The Scout

Bang Bang its Willian


Chelsea boss Jose Mourinho added to his multitude of attacking midfield talents this afternoon with the acquisition of Willian from Russian outfit Anzhi on a five-year contract. Having undergone a medical with Tottenham last week, the 25-year-old’s change of heart sees him roll up to Stamford Bridge instead, with the Blues shelling out a reported £32m for his services. The Brazilian is the fourth player to arrive at the club this summer, following the capture of Andre Schurrle, Marco Van Ginkel and Mark Schwarzer.

After receiving a work permit earlier today, the midfielder sat down with the club’s official website to talk about his expectations for the season ahead:

I intend to help the team as much as I can in order to be successful. I want to train hard, work hard and give everything to earn my place in the side. This is a very strong team with great players. I hope I am going to start matches very strongly and help the team do the best we can, whether that’s through scoring goals, creating chances or defending.

The History

A product of the Corinthians youth system, Willian’s career began back in 2006. Over the course of two seasons, he produced two goals and a pair of assists from 16 first-team appearances before making his way to Shakhtar Donetsk in the summer of 2007.

After a slow start two assists in 20 appearances in his first term, the playmaker gradually found his feet and registered 10 goals and 10 assists over 51 matches in the next two years. The following couple of campaigns saw Willian flourish as a creative force – while he only notched eight goals over 20101/11 and 2011/12, his 26 assists were crucial to his side’s success.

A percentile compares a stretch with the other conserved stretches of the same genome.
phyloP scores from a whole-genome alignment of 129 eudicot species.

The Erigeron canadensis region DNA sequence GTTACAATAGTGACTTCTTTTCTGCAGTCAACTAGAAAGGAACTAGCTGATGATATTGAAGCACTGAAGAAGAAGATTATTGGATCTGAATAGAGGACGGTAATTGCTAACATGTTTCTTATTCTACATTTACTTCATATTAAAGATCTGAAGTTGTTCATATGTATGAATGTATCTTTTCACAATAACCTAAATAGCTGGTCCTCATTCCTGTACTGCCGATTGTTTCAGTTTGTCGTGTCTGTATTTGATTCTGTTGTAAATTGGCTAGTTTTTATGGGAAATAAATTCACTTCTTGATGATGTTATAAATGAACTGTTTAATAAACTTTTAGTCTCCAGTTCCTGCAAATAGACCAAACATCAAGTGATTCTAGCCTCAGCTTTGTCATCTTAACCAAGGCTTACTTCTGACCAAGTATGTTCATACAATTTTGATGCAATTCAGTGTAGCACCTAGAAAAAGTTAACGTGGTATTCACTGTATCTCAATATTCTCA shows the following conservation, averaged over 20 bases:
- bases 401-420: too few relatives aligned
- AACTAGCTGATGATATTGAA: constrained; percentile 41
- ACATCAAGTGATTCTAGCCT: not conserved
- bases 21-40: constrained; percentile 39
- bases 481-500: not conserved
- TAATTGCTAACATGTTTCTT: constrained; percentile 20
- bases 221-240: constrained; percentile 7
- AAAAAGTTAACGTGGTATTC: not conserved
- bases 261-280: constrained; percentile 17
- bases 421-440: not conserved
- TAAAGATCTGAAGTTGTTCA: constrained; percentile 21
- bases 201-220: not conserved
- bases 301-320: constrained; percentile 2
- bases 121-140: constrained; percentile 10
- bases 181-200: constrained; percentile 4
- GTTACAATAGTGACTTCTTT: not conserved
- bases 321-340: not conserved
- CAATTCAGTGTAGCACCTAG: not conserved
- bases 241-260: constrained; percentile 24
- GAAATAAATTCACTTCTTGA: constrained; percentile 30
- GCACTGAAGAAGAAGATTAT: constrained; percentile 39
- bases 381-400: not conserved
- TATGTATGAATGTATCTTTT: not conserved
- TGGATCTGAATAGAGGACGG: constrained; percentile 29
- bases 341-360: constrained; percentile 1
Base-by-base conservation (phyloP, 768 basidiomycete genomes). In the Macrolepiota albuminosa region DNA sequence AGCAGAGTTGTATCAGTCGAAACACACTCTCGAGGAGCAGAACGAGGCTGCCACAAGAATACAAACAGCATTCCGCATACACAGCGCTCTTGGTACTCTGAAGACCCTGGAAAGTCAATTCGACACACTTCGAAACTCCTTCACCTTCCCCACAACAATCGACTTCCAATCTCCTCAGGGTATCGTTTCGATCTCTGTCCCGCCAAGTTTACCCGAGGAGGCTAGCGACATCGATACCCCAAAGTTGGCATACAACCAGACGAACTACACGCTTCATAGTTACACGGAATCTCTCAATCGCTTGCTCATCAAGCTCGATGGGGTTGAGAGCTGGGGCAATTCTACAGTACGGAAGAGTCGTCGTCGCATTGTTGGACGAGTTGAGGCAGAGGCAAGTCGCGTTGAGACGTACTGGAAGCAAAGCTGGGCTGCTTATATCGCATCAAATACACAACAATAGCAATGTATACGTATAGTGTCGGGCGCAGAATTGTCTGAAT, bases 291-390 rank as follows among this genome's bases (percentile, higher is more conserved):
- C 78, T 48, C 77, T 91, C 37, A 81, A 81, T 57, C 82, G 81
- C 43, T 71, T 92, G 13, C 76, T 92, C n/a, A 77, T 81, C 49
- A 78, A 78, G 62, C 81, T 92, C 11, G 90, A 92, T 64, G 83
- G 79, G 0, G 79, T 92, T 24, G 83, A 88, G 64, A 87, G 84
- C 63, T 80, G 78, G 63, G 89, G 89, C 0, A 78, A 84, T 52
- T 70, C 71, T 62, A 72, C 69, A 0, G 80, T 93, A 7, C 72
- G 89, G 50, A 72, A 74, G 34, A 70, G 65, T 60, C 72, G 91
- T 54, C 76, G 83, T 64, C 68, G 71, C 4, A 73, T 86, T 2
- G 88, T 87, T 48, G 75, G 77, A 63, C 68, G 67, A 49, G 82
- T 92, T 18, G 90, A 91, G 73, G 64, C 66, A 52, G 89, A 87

Last year harvested two goals and six assists from 14 appearances for Shakhtar before Anzhi came calling midway through the season, with a €35m too good to refuse. Willian managed a single goal and four assists over 11 matches but with the Anzhi owners keen to offload many of their big-money buys, he was sold on after just seven months at the club.

The Prospects

The Brazilian’s arrival merely compounds matters as Fantasy managers attempt to get a handle on Mourinho’s selection policy. So far, Eden Hazard and Oscar have started all three of Chelsea’s league games under the Portuguese boss but, as Mourinho’s decision to field Schurrle up top for the opening 60 minutes against United on Monday showed, any given Gameweek has the potential to hand us an unexpected surprise.

With Kevin De Bruyne and Juan Mata also vying for contention, many may even choose to simply opt out of snapping up a Blues midfielder. The numerous options available to the Chelsea boss hint at a degree of rotation potentially greater than any other club in the league, with plenty of more secure options on offer elsewhere.

Tellingly, Mourinho spoke of ”mobility” being key to his starting selection at Old Trafford – perhaps a damning indictment of the likes of Demba Ba and Romelu Lukaku but certainly positive for Willian. A pacey, dynamic player, he was mainly utilised on the left of a 4-2-3-1 at Shakhtar but shifted to the right and centre of the same tactical set-up at Anzhi, offering options right across the three attacking midfield positions.

As the stats showed, Willian is hardly renowned for his goalscoring prowess, though, with five strikes his highest haul in any season over those years in the Ukraine. Likely to come in around 8.5 to 9.5 in Fantasy Premier League FPL, it seems that the Brazilian could be alternated on a game-to-game basis, either starting or climbing off the bench with no real consistency of selection – Mourinho’s use of Schurrle, De Bruyne and Mata has already proven we can take nothing for granted.

Frustratingly, a move to Tottenham would surely have handed us a real contender for our five-man midfields. A role in “the hole” behind Roberto Soldado in light of Gareth Bale’s expected departure looked a hugely enticing proposition; at Stamford Bridge, however, Willian, for all his undoubted abilities, simply looks in danger of getting lost amongst the crowd.


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